Monday, July 20, 2009

Leigh's Thesis: Chapter 2 (12)


What is the goal of education?

Dabney tells us, “Every line of true knowledge must find its completeness as it converges on God, just as every beam of daylight leads the eye to the sun. If religion is excluded from our study, every process of thought will be arrested before it reaches its proper goal. The structure of thought must remain a truncated cone, with its proper apex lacking.”(1)

Douglas Wilson, author of Recovering the Lost Tools of Learning, and founder of the Association of Classical and Christian Schools, concludes this way:
The Christian educator’s job is not to require the students to spend all their time gazing at the sun. Rather, we want them to examine everything else in the light the sun provides. It would be utmost folly to try to blacken the sun in order to study the world around us ‘objectively.’ Because all truth comes from God, the universe is coherent. Without God, particulars have no relationship to other particulars. Each subject has no relationship to any other subject. Christian educators must reject this understanding of the universe as a multiverse; the world is more than an infinite array of absurd ‘facts.’ The fragmentation of knowledge must therefore be avoided. History bears a relation to English, and biology a relation to philosophy; they all unite in the queen of the sciences, theology.(2)
The Lord will not let the gates of hell prevail against the church. Recovering the lost tools of learning within a biblical worldview will go a long way to fortifying our families to join Him for battle.

Jeff Reed, a lecturer at Gordon-Conwell Theological Seminary, defined the ideal for Christian education during doctoral discussions at Gordon-Conwell as, “Serious, ordered learning, taking place in the context of the local church community, under the shepherding of the parents, designed to establish their children in the faith and to launch them into their lifework and the lifelong learning process.”(3) He cites four roles that children must be taught to fulfill.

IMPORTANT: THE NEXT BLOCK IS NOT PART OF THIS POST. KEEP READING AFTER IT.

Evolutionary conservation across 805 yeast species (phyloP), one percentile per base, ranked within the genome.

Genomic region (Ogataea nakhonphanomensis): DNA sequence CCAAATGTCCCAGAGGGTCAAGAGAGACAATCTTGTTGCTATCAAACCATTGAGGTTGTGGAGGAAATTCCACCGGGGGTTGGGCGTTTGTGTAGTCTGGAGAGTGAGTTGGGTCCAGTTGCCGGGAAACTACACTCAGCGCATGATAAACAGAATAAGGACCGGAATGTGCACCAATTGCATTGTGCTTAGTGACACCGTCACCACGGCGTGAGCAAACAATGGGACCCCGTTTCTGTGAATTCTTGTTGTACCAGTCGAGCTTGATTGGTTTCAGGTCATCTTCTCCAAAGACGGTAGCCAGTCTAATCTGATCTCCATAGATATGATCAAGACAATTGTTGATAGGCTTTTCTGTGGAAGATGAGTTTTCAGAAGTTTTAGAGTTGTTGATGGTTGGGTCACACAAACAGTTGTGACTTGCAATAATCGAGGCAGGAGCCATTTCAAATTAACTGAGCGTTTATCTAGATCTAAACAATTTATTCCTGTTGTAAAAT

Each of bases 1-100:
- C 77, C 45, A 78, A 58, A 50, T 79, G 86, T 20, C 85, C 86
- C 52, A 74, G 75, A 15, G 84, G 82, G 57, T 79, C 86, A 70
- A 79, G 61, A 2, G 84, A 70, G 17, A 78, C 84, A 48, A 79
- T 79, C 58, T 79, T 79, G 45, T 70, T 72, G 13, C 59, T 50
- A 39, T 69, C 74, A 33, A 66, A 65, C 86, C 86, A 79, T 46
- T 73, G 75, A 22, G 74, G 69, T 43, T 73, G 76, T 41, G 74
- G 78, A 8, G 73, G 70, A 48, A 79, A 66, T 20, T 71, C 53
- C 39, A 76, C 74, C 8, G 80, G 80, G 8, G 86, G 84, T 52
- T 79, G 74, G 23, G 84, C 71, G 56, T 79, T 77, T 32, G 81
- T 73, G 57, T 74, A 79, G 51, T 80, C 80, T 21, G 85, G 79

1. Individual with duties – I am a child of God, unique, valuable, and forgiven
  2. Family member with responsibilities – I am a valuable member of a family with distinct roles and responsibilities according to God’s design.
  3. Church member with relationships – I am a vital member of a local church, with unique gifts and ministries, to be lived out under Christ’s administration.
  4. World member with leadership – invest my life in doing good.
J. C. Ryle instructs parents and Christian leaders to, “Train well for this life, and train well for the life to come; train well for earth, and train well for heaven; train them for God, for Christ, and for eternity.”(4) The biblical goal of education is therefore shaped by the idea of theology as habitus, an integration of all of learning for the glory of God.

The result we are looking for can be summarized in a word: catechesis. The word comes from the Greek meaning to resound or echo, to celebrate or initiate, to repeat another’s words and deeds.

Catechesis is the process by which persons are initiated into the Christian community and its faith, revelation, and vocation; the process by which persons throughout their lifetimes are continually converted and nurtured, transformed and formed, by and in its living tradition. It is every activity used by the church to celebrate and imitate the words or actions of God.(5)

(1) Robert L. Dabney, Secularised Education, 6, (accessed 12 January 2009).
(2) Douglas Wilson, Recovering the Lost Tools of Learning (Wheaton, IL: Crossway Books, 1991), 63.
(3) Jeff Reed, “Global Church-based Theological Education,” (Boston: Gordon Conwell Theological Seminary, 10 March 2006
(4) J.C. Ryle, The Duties of Parents: Train up a Child in the Way He Should Go (Harrisburg, PA: Triangle Press, 1996), 38.
(5) John H. Westerhoff III and O.C. Edwards, eds, A Faithful Church: Issues in the History of Catechesis (Wilton, CT: Morehouse-Barlow, 1981), 2.

Copyright © 2009 by Leigh A. Bortins. All Rights Reserved

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